Scientists have improved upon a camera technology that can take images 100 times faster than today’s cameras.
The new technology also opens possibilities for studying ultrafast processes such as neurons firing, chemical reactions, fuel burning or chemicals exploding.
Researchers, led by Lihong V Wang from Washington University previously developed a single-shot compressed ultrafast photography camera that can capture images at 100 billion frames per second in a single camera exposure. It is the world’s fastest receive-only camera, meaning that it can use available light for imaging and does not need additional illumination. The new method improves the resolution and quality of images captured with CUP.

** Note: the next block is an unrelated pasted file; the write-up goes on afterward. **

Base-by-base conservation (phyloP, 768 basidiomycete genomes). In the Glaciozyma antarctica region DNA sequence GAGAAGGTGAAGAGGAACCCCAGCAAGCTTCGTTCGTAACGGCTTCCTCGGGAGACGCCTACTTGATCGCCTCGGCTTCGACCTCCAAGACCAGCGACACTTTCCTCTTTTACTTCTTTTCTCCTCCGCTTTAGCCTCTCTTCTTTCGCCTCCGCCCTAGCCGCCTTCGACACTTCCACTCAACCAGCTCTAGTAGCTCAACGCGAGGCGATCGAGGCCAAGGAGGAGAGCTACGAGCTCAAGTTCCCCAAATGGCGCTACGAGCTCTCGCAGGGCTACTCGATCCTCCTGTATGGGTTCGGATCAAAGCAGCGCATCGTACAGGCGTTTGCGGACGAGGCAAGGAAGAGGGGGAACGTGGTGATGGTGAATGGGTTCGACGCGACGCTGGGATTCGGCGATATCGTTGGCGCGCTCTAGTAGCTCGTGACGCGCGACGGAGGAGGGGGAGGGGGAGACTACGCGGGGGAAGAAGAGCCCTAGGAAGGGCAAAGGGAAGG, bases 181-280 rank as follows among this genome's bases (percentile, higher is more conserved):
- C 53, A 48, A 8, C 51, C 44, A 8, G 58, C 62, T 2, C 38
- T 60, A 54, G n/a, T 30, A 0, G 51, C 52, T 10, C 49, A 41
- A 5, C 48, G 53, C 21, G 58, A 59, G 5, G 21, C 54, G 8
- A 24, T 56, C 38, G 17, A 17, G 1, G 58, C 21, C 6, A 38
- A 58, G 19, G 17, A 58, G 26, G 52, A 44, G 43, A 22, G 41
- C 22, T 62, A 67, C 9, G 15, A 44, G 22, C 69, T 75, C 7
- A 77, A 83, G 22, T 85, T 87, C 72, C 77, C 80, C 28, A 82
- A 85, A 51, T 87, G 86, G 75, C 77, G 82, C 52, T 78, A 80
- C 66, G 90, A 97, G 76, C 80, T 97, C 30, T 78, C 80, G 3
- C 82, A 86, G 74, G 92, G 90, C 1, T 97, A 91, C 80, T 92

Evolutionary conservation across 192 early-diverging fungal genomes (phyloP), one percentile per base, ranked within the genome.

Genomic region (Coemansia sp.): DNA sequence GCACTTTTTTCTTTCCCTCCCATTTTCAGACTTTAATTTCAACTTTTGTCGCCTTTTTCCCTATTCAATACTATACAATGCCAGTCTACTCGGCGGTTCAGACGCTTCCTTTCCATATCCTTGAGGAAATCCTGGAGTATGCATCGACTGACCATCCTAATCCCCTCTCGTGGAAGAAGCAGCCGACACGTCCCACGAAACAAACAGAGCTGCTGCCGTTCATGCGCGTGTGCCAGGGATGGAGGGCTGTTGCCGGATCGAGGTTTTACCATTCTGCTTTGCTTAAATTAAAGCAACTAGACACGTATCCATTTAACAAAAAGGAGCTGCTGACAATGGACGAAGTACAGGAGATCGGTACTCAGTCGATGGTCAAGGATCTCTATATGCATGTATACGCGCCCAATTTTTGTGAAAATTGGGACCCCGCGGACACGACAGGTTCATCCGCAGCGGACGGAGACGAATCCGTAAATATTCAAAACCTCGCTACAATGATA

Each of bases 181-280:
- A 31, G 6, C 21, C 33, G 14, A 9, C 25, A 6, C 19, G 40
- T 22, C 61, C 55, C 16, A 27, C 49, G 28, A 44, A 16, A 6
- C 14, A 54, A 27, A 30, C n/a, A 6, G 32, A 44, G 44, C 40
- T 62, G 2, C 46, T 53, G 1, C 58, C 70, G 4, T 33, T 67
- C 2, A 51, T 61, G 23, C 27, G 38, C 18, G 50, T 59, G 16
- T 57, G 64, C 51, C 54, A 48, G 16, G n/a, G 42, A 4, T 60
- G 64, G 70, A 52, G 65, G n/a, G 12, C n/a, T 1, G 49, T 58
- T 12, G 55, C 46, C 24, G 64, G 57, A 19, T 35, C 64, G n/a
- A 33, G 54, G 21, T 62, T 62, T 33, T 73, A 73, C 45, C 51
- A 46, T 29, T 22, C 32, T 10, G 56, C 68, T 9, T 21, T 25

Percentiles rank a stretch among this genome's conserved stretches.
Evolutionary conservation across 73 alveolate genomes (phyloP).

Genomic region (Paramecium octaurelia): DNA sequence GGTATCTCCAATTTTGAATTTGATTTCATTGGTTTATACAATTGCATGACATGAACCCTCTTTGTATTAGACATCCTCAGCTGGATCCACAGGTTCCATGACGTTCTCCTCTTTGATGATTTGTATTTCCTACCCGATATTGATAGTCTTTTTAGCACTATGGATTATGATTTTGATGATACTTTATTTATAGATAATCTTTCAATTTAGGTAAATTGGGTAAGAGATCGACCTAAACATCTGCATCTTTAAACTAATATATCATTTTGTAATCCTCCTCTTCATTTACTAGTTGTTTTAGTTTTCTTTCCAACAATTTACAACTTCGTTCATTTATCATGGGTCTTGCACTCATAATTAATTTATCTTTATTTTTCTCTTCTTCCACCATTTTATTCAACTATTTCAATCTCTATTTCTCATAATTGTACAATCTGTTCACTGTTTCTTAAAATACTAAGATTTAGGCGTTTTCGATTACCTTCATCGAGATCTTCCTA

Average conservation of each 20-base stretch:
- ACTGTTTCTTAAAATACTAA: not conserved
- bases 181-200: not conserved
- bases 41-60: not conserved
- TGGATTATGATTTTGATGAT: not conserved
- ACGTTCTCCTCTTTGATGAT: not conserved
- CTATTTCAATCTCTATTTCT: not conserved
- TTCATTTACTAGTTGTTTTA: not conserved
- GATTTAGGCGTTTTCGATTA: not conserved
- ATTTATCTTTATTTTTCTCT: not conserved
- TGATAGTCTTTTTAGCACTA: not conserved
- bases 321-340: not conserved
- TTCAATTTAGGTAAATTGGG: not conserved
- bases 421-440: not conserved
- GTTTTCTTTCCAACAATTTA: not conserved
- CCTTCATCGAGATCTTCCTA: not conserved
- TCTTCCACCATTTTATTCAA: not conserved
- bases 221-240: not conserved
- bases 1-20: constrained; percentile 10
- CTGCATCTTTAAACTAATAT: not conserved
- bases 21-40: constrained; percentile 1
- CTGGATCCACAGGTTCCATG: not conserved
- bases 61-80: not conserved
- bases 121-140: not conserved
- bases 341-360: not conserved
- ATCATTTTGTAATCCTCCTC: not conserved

Using the new camera with a microscope could allow them to watch neurons fire by capturing extremely fast chemical processes called action potentials that travel through an axon at speeds that can reach more t’han 100 metres per second. Researchers are particularly interested in understanding how the brain’s neural networks operate.